Whether it’s a full-blown scandal or a fuss about nothing depends on your perspective.
That’s how the summer silly season works. “Traingate” probably falls into that category, as does the furore over help-to-buy (HTB) Isas.
Certain commentators were frothing at the mouth with outrage last week when it emerged that the products are somewhat flawed.
There is an issue with them, that’s true. The pledge that came with the accounts was that the cash saved into them would get a 25 per cent government top-up, providing savers with up to £3,000 towards a deposit.
But the small print stipulates that the top-up can’t be used for the initial 10 per cent deposit payable to the seller on exchange of contract. Instead it’s added when the sale completes, the idea being that savers can’t walk away from the sale and instead pocket the cash.
That’s clearly not ideal, but the HTB bonus is still more than useful in that it’s factored in when the lender is working out how much you can borrow.
The HTB issue is no scandal. It’s just rubbish communication about products, something consumers of financial services are all too familiar with. First-time buyers aren’t being prevented from getting on the housing ladder by a glitch in a product.
The obstacle they face is a dysfunctional housing market. Both the Scottish and UK governments are failing miserably when it comes to housebuilding and the chronic lack of supply is driving up both house prices and rents.
Decent first-time buyer properties in Edinburgh, for example, are selling at prices well above the valuation within days of going on the market. One seller told me recently that she’d had more than 50 viewings within five days of putting her flat on the market. There were 18 bids, the successful one paying £45,000 above the £185,000 asking price.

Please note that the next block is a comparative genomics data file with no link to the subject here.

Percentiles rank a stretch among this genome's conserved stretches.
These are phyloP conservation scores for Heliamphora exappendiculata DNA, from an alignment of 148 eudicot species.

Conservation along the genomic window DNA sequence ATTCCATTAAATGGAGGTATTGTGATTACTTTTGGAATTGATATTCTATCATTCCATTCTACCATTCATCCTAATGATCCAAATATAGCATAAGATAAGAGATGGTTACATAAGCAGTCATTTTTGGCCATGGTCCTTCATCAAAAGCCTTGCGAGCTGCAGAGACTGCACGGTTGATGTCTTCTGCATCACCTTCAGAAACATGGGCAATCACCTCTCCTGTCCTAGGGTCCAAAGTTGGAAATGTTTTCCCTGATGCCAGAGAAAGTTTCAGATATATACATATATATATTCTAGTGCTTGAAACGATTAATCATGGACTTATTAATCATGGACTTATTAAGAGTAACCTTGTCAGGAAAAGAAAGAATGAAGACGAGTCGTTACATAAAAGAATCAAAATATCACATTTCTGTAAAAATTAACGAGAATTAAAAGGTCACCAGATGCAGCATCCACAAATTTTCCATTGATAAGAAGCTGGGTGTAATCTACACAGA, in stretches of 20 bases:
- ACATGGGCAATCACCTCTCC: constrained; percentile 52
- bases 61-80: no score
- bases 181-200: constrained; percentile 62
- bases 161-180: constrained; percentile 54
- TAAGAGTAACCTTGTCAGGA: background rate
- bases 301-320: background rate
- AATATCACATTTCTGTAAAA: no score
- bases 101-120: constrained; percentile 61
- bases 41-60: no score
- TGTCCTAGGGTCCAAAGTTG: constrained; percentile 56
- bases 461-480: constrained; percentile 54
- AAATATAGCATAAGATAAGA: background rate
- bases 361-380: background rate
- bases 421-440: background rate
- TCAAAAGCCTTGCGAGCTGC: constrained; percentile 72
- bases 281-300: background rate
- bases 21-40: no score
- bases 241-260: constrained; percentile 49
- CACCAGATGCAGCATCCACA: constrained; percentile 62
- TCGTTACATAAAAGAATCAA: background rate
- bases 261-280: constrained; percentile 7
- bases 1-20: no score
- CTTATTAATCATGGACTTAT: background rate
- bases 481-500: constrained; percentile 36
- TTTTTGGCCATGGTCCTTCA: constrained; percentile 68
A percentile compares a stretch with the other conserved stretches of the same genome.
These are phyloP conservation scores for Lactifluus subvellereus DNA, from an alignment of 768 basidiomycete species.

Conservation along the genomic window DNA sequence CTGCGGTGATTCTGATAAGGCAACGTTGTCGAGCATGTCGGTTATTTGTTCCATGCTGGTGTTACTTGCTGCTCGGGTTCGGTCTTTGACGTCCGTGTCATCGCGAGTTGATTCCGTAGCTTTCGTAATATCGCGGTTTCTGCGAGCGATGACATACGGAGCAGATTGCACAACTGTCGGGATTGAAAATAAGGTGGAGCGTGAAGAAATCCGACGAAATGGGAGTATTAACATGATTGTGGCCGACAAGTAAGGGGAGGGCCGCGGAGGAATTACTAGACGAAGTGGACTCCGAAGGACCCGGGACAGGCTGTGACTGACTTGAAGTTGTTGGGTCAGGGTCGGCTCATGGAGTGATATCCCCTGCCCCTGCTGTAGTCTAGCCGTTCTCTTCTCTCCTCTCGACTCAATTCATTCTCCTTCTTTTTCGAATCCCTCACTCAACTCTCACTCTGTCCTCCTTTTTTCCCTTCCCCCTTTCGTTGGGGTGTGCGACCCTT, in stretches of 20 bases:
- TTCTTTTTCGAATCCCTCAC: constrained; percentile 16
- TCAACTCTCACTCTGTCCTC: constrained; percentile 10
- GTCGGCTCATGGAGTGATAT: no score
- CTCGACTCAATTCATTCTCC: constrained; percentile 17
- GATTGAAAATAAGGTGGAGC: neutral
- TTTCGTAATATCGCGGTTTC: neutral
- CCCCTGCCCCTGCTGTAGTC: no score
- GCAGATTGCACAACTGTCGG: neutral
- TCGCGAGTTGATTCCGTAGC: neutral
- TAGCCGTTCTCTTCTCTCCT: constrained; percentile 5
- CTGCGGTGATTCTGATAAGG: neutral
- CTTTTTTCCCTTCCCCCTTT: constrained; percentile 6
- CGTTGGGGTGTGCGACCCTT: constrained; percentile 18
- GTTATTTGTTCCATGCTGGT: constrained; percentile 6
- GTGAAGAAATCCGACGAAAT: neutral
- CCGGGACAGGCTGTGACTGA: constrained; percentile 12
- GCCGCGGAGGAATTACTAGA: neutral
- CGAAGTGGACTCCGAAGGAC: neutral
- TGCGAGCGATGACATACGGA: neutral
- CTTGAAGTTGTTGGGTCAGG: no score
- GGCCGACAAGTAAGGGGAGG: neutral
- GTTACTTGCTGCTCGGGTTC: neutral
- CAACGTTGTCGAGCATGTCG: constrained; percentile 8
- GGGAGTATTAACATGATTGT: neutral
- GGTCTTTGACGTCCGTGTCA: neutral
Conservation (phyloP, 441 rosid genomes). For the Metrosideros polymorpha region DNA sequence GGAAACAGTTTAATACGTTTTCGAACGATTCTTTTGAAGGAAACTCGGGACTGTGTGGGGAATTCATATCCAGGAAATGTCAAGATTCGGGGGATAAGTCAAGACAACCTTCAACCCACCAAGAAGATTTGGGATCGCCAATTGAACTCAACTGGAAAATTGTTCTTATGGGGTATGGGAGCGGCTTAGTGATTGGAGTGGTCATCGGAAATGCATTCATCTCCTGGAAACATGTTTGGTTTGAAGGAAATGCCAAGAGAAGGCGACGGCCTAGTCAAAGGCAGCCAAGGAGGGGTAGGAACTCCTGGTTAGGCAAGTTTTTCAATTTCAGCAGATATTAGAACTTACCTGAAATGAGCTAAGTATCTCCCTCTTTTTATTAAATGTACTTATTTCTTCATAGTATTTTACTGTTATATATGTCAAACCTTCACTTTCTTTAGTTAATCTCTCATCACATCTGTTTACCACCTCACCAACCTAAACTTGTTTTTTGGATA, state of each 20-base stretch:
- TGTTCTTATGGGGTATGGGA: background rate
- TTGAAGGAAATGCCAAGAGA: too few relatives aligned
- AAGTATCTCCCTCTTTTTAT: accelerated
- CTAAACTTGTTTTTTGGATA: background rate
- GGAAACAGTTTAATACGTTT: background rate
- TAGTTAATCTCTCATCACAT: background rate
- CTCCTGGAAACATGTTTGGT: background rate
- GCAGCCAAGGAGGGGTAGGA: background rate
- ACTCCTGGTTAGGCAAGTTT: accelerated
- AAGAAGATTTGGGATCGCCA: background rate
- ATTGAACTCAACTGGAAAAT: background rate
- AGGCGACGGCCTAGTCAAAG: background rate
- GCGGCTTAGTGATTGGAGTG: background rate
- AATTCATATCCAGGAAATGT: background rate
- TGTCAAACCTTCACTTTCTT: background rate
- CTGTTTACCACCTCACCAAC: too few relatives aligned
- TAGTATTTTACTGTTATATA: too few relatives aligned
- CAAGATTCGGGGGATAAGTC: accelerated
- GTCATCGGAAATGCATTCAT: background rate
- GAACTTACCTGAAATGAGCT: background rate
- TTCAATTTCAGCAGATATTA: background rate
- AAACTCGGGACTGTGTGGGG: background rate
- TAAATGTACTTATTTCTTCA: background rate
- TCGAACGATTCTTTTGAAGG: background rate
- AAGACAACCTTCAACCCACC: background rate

First-time buyers, also seeing rents increasing at a rate far outstripping wage inflation, don’t stand a chance unless they have affluent relatives willing to chip in. No wonder Shelter Scotland has warned Scotland “risks creating a ‘generational gulf’ between the housing haves and have-nots”.
But policymaking is based on the housing market of 20 years ago, when most first-time buyers simply rented until they’d saved enough for a deposit. After seven years of rock-bottom interest rates, stagnating pay and rising rents, it’s no longer that straightforward.
“Private renters consistently spend a higher proportion of their incomes on housing than any other tenure group,” according to the Resolution Foundation.
Government home ownership schemes are largely ineffective and often counter-productive (pushing house prices up). They rely on large savings pots at a time when it’s virtually impossible even for renters on mid-to-high incomes to put money aside. Most private renters wanting to buy a home are struggling to save more than £100 a month once rent, bills and other costs were accounted for, according to recent Shelter research.
It doesn’t matter whether HTB and other initiatives are flawed or deceptive. That’s just a distraction. The real scandal is the ongoing shortage of affordable homes to buy and to let and which neither Holyrood nor Westminster has much appetite for tackling.